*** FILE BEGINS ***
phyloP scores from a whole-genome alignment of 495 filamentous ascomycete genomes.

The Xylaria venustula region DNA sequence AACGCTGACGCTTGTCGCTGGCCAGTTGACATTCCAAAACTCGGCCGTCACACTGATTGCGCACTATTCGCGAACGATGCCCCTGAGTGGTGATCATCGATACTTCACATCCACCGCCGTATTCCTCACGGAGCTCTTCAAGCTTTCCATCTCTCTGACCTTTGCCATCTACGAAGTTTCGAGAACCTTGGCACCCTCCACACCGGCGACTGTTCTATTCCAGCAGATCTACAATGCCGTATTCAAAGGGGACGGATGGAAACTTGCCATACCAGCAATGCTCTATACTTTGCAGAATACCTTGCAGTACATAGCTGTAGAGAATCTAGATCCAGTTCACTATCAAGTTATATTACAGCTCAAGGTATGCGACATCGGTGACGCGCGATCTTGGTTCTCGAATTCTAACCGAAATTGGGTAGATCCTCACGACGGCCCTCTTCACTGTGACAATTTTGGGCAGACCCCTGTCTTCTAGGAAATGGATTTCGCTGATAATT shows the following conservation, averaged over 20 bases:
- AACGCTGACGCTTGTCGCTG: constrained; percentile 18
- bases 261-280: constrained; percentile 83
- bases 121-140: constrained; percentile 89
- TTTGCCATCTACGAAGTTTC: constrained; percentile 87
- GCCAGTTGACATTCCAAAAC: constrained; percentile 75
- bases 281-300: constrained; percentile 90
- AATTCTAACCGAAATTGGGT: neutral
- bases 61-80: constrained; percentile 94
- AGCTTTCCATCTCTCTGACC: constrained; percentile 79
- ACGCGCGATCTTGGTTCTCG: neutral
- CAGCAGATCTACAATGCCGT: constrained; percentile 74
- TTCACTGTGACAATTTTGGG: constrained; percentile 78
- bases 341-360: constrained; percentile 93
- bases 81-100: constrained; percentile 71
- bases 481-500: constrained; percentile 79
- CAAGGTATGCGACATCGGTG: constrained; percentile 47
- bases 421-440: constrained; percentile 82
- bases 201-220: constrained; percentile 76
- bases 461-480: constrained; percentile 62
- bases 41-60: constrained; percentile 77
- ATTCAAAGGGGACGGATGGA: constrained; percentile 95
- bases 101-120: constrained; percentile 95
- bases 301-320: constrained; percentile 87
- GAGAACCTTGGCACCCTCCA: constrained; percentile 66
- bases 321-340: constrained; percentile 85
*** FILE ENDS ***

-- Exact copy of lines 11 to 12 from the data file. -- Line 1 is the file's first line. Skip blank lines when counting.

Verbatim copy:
- AGCTTTCCATCTCTCTGACC: constrained; percentile 79
- ACGCGCGATCTTGGTTCTCG: neutral